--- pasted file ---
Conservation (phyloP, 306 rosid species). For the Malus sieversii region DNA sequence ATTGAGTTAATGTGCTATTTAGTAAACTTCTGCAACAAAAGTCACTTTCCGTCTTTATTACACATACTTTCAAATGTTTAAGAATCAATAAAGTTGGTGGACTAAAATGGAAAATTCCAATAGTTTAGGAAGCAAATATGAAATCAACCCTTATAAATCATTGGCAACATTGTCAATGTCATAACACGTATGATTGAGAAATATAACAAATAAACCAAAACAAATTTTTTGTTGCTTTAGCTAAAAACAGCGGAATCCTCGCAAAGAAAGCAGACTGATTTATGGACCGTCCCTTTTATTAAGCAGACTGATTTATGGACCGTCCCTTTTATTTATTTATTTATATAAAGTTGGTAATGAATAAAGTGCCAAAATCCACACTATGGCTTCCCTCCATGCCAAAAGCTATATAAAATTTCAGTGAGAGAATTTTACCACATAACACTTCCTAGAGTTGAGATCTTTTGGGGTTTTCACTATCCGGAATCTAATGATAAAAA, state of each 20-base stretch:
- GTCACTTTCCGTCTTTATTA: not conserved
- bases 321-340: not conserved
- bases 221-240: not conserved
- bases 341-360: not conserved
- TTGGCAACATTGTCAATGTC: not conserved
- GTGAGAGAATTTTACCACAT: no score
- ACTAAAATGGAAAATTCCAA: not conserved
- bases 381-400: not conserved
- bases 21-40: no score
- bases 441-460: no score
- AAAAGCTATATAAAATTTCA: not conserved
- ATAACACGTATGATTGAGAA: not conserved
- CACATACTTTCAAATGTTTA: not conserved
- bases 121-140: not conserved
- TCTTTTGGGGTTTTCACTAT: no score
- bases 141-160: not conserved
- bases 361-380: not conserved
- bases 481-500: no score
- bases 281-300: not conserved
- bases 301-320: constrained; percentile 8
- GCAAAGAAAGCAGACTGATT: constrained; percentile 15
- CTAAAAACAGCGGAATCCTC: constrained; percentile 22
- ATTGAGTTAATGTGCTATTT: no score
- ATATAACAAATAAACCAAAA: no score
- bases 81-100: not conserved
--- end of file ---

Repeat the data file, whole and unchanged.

Conservation (phyloP, 306 rosid species). For the Malus sieversii region DNA sequence ATTGAGTTAATGTGCTATTTAGTAAACTTCTGCAACAAAAGTCACTTTCCGTCTTTATTACACATACTTTCAAATGTTTAAGAATCAATAAAGTTGGTGGACTAAAATGGAAAATTCCAATAGTTTAGGAAGCAAATATGAAATCAACCCTTATAAATCATTGGCAACATTGTCAATGTCATAACACGTATGATTGAGAAATATAACAAATAAACCAAAACAAATTTTTTGTTGCTTTAGCTAAAAACAGCGGAATCCTCGCAAAGAAAGCAGACTGATTTATGGACCGTCCCTTTTATTAAGCAGACTGATTTATGGACCGTCCCTTTTATTTATTTATTTATATAAAGTTGGTAATGAATAAAGTGCCAAAATCCACACTATGGCTTCCCTCCATGCCAAAAGCTATATAAAATTTCAGTGAGAGAATTTTACCACATAACACTTCCTAGAGTTGAGATCTTTTGGGGTTTTCACTATCCGGAATCTAATGATAAAAA, state of each 20-base stretch:
- GTCACTTTCCGTCTTTATTA: not conserved
- bases 321-340: not conserved
- bases 221-240: not conserved
- bases 341-360: not conserved
- TTGGCAACATTGTCAATGTC: not conserved
- GTGAGAGAATTTTACCACAT: no score
- ACTAAAATGGAAAATTCCAA: not conserved
- bases 381-400: not conserved
- bases 21-40: no score
- bases 441-460: no score
- AAAAGCTATATAAAATTTCA: not conserved
- ATAACACGTATGATTGAGAA: not conserved
- CACATACTTTCAAATGTTTA: not conserved
- bases 121-140: not conserved
- TCTTTTGGGGTTTTCACTAT: no score
- bases 141-160: not conserved
- bases 361-380: not conserved
- bases 481-500: no score
- bases 281-300: not conserved
- bases 301-320: constrained; percentile 8
- GCAAAGAAAGCAGACTGATT: constrained; percentile 15
- CTAAAAACAGCGGAATCCTC: constrained; percentile 22
- ATTGAGTTAATGTGCTATTT: no score
- ATATAACAAATAAACCAAAA: no score
- bases 81-100: not conserved